There is a little quirk in T-SQL with NULLs when using the NOT IN qualifier. I use the term “quirk” loosely here because the behavior is exactly as intended, though it may not be obvious. The following query shows a trivial example:
At first glance, one might think that we’ll see returned the row for the Chevy MINIVAN. However, when you run the above query (with the default option of ANSI nulls set to ON), you’ll always receive zero rows returned. Why? Because the NOT IN is still a set-based comparison, and with ANSI_NULLS ON, comparing any value to NULL yields False (technically it yields NULL, but you see what I mean).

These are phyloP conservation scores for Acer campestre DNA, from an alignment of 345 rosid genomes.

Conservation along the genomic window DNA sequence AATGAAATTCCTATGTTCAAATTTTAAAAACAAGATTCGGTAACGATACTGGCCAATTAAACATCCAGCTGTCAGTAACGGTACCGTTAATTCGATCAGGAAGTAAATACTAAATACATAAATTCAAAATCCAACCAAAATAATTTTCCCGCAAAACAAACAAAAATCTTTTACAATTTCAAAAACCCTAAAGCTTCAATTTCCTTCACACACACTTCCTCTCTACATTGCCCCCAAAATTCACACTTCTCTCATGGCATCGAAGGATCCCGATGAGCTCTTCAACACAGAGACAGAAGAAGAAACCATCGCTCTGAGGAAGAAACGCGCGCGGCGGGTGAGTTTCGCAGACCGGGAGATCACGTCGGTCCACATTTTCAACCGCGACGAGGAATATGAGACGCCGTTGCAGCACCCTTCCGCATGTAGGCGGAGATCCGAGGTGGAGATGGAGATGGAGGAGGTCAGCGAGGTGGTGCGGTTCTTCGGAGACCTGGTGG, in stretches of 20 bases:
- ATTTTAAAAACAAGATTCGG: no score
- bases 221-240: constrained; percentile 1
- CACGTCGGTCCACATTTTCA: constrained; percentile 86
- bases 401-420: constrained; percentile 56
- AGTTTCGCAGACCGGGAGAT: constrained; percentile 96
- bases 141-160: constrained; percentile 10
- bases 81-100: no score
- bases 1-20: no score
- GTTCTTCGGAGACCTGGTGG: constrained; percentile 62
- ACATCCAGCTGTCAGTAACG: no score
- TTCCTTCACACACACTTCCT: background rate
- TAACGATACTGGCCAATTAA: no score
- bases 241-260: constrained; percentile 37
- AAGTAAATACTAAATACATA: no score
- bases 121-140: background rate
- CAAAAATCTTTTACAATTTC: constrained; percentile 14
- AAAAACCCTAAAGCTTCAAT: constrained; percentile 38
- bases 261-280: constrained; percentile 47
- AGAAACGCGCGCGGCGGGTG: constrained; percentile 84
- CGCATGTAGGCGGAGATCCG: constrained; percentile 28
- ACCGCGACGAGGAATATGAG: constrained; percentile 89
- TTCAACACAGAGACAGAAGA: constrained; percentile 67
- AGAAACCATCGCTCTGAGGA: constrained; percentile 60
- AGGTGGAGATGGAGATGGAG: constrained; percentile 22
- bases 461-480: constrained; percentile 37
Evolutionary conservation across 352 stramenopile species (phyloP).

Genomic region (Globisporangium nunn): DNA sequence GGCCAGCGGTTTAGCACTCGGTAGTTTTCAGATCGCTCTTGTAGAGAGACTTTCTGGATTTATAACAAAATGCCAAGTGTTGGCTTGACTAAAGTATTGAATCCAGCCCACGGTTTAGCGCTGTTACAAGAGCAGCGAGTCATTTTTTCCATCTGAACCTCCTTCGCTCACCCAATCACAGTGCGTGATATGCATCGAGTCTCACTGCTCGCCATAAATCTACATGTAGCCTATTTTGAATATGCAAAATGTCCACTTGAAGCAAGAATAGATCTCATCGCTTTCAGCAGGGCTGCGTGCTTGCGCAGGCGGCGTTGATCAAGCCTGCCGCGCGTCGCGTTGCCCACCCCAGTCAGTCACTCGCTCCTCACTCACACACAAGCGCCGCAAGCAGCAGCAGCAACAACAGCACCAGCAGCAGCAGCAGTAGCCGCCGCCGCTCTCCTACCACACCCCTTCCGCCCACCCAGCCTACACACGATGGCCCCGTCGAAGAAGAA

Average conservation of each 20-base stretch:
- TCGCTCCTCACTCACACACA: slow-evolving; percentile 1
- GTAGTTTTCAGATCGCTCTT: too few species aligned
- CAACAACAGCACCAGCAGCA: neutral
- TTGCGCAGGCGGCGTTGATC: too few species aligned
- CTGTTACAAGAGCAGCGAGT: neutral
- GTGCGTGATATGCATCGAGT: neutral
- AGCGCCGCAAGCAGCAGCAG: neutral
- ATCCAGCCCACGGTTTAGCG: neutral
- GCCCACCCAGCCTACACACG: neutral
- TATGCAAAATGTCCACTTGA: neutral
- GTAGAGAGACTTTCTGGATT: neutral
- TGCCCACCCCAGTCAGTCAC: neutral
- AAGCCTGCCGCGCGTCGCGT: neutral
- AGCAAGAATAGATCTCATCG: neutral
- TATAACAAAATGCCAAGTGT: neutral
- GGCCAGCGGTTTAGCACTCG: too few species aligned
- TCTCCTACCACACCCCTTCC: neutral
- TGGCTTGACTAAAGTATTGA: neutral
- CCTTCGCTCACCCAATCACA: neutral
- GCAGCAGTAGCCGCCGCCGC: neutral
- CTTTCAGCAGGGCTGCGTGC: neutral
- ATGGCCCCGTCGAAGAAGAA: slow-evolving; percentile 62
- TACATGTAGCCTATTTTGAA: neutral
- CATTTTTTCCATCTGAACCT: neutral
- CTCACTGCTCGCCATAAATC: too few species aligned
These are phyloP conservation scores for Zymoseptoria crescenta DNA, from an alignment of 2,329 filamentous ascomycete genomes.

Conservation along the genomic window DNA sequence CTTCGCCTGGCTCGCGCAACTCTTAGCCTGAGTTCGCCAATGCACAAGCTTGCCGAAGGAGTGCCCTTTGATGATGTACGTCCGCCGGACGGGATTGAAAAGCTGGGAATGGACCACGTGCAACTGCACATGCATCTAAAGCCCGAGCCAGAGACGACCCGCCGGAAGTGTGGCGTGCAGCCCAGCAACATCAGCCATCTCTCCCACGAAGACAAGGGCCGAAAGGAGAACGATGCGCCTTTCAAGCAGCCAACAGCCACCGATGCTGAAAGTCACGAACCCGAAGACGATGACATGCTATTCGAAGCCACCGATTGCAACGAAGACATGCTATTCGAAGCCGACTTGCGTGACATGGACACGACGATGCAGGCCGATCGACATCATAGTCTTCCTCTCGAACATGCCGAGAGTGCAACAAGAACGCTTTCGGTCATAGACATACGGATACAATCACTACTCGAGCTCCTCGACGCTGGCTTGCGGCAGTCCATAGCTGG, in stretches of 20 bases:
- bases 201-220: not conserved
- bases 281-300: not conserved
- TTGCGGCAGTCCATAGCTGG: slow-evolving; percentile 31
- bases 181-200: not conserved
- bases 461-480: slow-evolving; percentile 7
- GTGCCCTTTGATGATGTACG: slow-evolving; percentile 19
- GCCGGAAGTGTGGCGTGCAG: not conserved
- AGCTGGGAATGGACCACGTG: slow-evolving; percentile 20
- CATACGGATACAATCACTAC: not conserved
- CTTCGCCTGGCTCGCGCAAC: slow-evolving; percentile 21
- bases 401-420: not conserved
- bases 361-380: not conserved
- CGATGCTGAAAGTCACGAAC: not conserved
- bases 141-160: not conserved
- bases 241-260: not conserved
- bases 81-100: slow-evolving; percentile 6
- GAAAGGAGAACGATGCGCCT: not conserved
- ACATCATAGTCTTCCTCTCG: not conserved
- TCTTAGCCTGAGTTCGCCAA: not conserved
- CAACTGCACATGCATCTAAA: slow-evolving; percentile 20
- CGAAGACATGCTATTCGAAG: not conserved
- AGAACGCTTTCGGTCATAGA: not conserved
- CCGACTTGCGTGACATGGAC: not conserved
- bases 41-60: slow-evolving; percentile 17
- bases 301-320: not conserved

A quick solution can be found, of course, by simply adding a NOT NULL to the lookup column in your subquery. This isn’t rocket science, and really isn’t an advanced T-SQL topic, but it’s one of those thing that can sneak up on you if you’re not expecting it, particularly if you have one of these deeply nested in a complex query.